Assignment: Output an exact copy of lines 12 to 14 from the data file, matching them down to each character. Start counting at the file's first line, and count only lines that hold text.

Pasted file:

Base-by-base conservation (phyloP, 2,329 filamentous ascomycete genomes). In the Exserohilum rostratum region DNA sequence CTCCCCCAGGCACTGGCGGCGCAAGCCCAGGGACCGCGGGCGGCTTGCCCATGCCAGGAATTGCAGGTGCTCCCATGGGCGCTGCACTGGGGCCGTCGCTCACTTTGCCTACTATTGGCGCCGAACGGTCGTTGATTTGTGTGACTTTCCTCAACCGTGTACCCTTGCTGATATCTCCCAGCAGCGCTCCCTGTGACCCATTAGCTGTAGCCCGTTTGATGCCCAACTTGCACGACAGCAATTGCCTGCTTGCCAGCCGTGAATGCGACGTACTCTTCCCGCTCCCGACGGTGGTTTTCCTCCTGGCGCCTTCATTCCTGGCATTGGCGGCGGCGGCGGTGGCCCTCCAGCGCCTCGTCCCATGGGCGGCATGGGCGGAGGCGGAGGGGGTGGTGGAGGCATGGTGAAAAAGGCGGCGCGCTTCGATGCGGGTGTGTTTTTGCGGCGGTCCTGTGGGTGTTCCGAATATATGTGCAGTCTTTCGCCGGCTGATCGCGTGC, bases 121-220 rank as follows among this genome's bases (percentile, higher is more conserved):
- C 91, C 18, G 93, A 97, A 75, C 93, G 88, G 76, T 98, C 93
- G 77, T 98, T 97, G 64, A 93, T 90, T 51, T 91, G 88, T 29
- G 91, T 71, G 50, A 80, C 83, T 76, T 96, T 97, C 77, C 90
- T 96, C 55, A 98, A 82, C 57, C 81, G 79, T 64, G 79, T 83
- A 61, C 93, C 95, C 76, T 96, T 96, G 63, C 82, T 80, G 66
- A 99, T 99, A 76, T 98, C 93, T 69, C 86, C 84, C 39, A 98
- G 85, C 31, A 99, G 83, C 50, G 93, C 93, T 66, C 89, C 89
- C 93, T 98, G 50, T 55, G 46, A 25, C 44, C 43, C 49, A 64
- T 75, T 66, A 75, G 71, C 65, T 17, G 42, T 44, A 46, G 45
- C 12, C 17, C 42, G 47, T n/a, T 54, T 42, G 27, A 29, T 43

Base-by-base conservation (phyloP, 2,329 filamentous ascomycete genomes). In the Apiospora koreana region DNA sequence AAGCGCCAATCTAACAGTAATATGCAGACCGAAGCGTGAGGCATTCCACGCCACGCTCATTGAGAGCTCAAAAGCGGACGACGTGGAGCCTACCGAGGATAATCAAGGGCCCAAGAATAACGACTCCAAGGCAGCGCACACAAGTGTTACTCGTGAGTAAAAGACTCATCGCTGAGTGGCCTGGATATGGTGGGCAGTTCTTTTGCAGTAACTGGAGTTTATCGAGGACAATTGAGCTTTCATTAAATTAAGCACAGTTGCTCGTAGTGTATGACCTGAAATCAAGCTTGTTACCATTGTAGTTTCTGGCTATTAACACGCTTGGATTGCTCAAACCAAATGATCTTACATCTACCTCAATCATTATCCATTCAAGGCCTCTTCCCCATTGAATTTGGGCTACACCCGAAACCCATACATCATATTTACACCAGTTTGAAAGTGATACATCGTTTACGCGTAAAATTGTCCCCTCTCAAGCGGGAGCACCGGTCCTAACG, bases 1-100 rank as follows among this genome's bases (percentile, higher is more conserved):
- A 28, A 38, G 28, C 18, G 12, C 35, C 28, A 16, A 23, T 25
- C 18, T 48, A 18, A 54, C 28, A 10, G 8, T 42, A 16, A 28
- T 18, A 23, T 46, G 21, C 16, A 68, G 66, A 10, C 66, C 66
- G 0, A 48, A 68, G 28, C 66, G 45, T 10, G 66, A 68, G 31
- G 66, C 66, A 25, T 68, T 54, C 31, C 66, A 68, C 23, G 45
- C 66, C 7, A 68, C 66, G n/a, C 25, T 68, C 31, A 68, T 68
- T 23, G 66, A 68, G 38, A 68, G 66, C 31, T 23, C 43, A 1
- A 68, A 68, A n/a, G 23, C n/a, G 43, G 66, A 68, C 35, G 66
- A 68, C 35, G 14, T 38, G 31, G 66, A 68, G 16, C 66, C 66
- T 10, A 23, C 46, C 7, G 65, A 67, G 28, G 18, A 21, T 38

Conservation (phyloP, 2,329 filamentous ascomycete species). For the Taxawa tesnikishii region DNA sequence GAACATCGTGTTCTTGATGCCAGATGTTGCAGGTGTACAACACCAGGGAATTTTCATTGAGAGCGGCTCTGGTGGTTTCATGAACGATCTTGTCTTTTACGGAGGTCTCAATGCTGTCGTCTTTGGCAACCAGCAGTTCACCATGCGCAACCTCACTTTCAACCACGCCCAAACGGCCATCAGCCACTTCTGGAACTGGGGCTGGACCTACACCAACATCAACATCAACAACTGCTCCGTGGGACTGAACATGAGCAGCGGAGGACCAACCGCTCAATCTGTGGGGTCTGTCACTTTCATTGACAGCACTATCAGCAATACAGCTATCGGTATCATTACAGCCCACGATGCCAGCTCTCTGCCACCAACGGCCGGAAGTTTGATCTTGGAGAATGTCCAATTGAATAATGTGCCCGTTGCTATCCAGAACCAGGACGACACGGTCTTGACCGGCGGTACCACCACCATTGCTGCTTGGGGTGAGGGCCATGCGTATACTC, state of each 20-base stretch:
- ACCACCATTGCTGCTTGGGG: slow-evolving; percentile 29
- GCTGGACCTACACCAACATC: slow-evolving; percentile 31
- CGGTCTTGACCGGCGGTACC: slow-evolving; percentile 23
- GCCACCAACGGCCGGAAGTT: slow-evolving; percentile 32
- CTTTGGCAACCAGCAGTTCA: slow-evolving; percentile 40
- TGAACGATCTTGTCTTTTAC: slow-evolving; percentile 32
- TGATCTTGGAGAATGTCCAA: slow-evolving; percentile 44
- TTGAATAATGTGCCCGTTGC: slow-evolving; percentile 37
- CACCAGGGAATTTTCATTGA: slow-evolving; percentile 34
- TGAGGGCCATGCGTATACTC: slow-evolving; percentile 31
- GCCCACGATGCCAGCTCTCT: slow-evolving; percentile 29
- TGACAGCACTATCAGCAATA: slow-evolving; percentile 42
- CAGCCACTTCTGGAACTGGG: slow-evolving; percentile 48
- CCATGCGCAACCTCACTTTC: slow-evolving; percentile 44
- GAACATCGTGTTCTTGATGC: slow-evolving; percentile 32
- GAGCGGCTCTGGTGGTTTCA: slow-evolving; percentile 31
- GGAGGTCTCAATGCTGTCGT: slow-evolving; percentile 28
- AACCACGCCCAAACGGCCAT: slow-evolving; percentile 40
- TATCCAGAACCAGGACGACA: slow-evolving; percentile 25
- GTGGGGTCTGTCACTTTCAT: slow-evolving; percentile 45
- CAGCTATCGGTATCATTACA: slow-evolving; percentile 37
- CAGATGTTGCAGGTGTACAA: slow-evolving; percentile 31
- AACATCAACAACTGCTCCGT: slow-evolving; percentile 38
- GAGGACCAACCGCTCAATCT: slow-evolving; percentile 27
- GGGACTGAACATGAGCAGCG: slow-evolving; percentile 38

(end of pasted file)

Base-by-base conservation (phyloP, 2,329 filamentous ascomycete genomes). In the Apiospora koreana region DNA sequence AAGCGCCAATCTAACAGTAATATGCAGACCGAAGCGTGAGGCATTCCACGCCACGCTCATTGAGAGCTCAAAAGCGGACGACGTGGAGCCTACCGAGGATAATCAAGGGCCCAAGAATAACGACTCCAAGGCAGCGCACACAAGTGTTACTCGTGAGTAAAAGACTCATCGCTGAGTGGCCTGGATATGGTGGGCAGTTCTTTTGCAGTAACTGGAGTTTATCGAGGACAATTGAGCTTTCATTAAATTAAGCACAGTTGCTCGTAGTGTATGACCTGAAATCAAGCTTGTTACCATTGTAGTTTCTGGCTATTAACACGCTTGGATTGCTCAAACCAAATGATCTTACATCTACCTCAATCATTATCCATTCAAGGCCTCTTCCCCATTGAATTTGGGCTACACCCGAAACCCATACATCATATTTACACCAGTTTGAAAGTGATACATCGTTTACGCGTAAAATTGTCCCCTCTCAAGCGGGAGCACCGGTCCTAACG, bases 1-100 rank as follows among this genome's bases (percentile, higher is more conserved):
- A 28, A 38, G 28, C 18, G 12, C 35, C 28, A 16, A 23, T 25
- C 18, T 48, A 18, A 54, C 28, A 10, G 8, T 42, A 16, A 28